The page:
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Why the digital revolution is an anthropological correction

The irony of the digital revolution is that it is primarily about people and less so about technology.
This short article makes this case and also provides some suggestions on how your organization can capitalize on this reality.

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Why the digital revolution is an anthropological correction

  1. 1. Why the digital revolution is an anthropological correction Augmented work A series of white papers by Ade McCormack, Auridian Sponsored by:
  2. 2. 2 Introduction The irony of the digital revolution is that it is primarily about people and less so about technology. This short article makes this case and also provides some suggestions on how your organization can capitalize on this reality.
  3. 3. 3 A brief history of mankind The path that has led us to where we are today started some 2.5 million years ago. We first came down from the trees. Some of us started to pursue food by raising up on our hind legs and outrunning it. This activity was conducted with a group of other people. Pursuing lunch across the savannah required us to be highly mobile as well as agile. Those that stuck to the original strategy of running northwards, despite the fact that the prey was now heading west, were destined to become extinct. Pursuing bigger prey resulted in bigger meals. It required us to hunt in a pack to coordinate the hunt and, as such, it required us to be highly social. A miscommunication could possibly lead to us being eaten by lunch. We started to develop tools / weapons that could be used to defend the pack and deal with prey more efficiently. The development of these tools required creativity and the ability to share our skill with subsequent generations so that they could use the skills we had acquired, to develop them further down the generations. No other animal does this so well. This way of life continued until about 12,000 years ago with the arrival of the agricultural revolution. In many respects little changed, other than we became slightly less mobile. 200 years ago saw the arrival of the industrial revolution and that delivered massive efficiencies and wealth. Many people saw a significant economic improvement in their lives. However, we stopped being mobile as our job required us to turn up to the same factory day in day out. As paid labor we were discouraged from being social and being creative. Operational efficiency, through crisp process adherence, turned us into ‘cogs in the machine’. The digital revolution of the last few years in essence is humanity’s urge to return to its true nature. The technologies we see today support our desire to be mobile, social and creative. They also enable us to make better decisions and, therefore, be more agile in terms of how we engage with an ever-changing world. Given how recently we were roaming the savannah, the industrial era can best be described as a blip in our history when we temporarily became decoupled from our true humanity.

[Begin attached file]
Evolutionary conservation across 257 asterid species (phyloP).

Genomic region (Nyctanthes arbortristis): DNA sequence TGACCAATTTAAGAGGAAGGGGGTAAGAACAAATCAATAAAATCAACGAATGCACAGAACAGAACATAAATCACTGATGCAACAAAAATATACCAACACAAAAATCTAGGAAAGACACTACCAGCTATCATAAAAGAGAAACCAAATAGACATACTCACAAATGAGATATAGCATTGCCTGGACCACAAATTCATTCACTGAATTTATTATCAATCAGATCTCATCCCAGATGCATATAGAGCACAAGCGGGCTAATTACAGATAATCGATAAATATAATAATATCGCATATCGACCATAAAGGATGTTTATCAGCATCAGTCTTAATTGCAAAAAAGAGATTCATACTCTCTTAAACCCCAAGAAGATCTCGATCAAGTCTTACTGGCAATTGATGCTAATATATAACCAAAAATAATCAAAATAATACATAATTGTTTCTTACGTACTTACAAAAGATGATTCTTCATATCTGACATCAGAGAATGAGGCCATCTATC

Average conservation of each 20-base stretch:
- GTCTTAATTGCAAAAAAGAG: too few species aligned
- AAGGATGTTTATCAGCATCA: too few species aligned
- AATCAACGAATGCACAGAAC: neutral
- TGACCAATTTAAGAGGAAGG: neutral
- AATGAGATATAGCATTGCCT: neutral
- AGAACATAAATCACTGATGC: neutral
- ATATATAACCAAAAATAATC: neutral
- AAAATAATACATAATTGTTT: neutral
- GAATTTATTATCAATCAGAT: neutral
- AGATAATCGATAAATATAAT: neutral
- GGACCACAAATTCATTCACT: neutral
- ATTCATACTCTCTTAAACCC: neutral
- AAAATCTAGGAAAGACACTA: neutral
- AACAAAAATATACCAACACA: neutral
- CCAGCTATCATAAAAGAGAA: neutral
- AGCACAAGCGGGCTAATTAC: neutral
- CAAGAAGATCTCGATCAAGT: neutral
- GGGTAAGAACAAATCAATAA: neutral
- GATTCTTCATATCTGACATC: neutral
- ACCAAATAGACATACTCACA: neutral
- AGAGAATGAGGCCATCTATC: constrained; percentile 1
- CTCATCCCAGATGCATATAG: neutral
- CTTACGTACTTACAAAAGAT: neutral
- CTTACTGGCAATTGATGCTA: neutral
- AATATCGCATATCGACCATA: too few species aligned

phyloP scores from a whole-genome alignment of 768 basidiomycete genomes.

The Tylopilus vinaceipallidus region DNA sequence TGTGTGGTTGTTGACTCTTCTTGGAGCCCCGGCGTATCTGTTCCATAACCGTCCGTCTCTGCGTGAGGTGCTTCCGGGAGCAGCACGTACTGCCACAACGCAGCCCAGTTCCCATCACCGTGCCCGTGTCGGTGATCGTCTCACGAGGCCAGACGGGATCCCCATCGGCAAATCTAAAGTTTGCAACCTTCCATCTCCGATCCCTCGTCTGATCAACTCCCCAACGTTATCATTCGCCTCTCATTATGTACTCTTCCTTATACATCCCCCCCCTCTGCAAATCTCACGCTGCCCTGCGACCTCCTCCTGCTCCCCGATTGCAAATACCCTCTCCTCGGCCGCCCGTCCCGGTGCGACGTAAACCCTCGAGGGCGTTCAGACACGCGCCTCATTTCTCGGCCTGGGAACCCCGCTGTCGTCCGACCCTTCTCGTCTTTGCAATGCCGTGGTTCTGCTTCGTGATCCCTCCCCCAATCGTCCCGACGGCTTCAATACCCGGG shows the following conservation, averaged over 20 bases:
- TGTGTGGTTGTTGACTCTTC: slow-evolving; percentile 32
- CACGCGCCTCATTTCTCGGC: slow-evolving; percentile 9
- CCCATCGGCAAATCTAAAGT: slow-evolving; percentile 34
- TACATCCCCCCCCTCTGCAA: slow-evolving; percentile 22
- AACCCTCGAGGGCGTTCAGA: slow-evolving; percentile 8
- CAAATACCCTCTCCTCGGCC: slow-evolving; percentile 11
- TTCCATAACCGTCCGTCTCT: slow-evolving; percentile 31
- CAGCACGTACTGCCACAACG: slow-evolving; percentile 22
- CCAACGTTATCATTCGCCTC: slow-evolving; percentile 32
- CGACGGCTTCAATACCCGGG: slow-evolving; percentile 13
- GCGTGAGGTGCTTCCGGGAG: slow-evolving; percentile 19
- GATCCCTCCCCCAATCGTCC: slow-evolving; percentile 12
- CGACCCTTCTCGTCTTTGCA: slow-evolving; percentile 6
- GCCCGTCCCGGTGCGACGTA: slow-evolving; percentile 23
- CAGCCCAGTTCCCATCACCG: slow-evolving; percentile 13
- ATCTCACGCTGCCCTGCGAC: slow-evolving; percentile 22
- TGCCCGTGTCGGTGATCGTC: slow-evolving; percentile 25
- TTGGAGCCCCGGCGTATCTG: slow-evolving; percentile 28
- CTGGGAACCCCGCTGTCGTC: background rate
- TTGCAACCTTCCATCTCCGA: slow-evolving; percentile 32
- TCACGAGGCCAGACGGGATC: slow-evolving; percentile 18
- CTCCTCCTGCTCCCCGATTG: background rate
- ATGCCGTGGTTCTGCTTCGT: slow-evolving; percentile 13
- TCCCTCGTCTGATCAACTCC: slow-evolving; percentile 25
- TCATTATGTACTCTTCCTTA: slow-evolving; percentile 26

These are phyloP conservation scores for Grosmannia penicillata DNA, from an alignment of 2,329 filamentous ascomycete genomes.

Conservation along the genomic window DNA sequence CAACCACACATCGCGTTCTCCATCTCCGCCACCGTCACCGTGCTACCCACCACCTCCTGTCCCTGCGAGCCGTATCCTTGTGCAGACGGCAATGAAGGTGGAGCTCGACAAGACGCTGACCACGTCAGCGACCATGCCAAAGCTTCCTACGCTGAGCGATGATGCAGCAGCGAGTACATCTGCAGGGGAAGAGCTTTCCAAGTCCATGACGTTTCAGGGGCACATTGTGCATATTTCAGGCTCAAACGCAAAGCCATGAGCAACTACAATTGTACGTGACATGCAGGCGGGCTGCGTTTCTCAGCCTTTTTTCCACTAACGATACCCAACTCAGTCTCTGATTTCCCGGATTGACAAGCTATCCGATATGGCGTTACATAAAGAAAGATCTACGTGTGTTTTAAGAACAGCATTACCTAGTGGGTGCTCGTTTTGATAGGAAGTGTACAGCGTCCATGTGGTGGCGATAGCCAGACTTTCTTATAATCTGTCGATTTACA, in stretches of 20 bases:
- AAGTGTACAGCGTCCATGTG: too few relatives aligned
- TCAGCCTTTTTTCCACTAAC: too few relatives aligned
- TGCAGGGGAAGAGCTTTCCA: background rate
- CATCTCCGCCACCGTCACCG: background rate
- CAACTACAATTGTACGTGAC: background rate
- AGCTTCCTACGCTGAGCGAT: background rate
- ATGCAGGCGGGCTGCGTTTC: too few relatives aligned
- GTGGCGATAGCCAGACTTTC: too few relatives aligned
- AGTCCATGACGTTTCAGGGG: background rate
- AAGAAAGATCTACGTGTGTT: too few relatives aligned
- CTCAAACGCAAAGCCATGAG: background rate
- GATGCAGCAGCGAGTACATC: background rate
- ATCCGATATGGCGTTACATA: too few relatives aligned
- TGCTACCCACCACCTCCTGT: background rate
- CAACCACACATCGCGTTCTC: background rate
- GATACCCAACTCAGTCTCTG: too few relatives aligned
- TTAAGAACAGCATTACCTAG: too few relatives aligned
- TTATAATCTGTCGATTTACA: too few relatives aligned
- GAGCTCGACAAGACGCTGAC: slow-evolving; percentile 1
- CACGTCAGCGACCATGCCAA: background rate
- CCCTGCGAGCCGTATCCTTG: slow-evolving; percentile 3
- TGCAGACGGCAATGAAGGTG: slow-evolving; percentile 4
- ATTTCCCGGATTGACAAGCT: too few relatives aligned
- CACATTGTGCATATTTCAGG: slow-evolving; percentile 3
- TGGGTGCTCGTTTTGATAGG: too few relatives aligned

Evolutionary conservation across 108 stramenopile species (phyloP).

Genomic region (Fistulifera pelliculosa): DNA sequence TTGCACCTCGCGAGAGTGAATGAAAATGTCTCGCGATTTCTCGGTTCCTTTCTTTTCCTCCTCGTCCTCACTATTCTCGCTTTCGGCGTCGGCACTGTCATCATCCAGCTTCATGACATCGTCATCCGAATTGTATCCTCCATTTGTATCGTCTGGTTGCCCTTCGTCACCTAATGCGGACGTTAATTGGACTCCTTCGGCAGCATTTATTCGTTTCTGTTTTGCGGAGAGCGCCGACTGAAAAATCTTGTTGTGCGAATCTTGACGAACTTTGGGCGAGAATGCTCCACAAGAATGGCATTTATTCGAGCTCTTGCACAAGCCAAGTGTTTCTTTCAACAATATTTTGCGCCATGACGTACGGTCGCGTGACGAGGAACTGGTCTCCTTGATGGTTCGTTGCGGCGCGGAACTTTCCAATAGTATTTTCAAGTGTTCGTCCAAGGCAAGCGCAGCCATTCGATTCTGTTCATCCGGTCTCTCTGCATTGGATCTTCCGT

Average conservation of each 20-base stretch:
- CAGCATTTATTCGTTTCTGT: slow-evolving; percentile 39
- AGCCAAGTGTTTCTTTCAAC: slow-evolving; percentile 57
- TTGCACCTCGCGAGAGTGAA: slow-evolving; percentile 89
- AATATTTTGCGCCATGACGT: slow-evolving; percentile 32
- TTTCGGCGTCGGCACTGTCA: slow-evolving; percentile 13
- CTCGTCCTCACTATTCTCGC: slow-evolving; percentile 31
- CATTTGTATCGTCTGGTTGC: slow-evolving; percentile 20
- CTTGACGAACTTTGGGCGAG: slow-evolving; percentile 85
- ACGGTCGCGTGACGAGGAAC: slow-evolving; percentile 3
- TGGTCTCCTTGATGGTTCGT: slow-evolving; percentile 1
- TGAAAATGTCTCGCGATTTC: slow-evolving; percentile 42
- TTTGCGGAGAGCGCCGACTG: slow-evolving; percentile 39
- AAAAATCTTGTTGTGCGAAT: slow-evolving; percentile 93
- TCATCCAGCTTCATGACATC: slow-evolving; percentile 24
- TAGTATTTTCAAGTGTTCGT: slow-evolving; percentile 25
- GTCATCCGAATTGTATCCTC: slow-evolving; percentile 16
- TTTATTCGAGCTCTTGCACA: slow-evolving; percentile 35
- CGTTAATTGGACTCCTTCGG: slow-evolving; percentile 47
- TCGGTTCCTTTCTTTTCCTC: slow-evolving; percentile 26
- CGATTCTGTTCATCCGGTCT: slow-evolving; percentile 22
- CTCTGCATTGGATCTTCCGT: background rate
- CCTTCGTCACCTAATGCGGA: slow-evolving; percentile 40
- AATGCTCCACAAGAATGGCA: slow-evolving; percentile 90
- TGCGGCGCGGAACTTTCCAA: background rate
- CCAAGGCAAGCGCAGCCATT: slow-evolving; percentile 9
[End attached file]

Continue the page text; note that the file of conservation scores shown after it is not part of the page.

4. 4. 4 Let nature be your business partner Knowing this, organizations that provide an environment that supports our true nature will, in effect, turn nature into their business partner. Given that there is a growing shortage of talent available, organizations that get this right will attract the talent. Those that do not will perish. Most organizations understand that happy customers are good for business and so there is an increasing emphasis on the customer experience. Thus, it would be smart to acknowledge that they too have natural tendencies to be social—and so it would be wise to build such features into your offering. This is all good but I believe that many organizations have not quite understood the importance of their staff in the customer experience. Again, if you do not provide the environment for staff to do great work, they will leave and that will filter through to your products and services, and so your customers will eventually follow them. I would argue that your people are more important than your customers and, thus, your working environment and user tools need to be your priorities.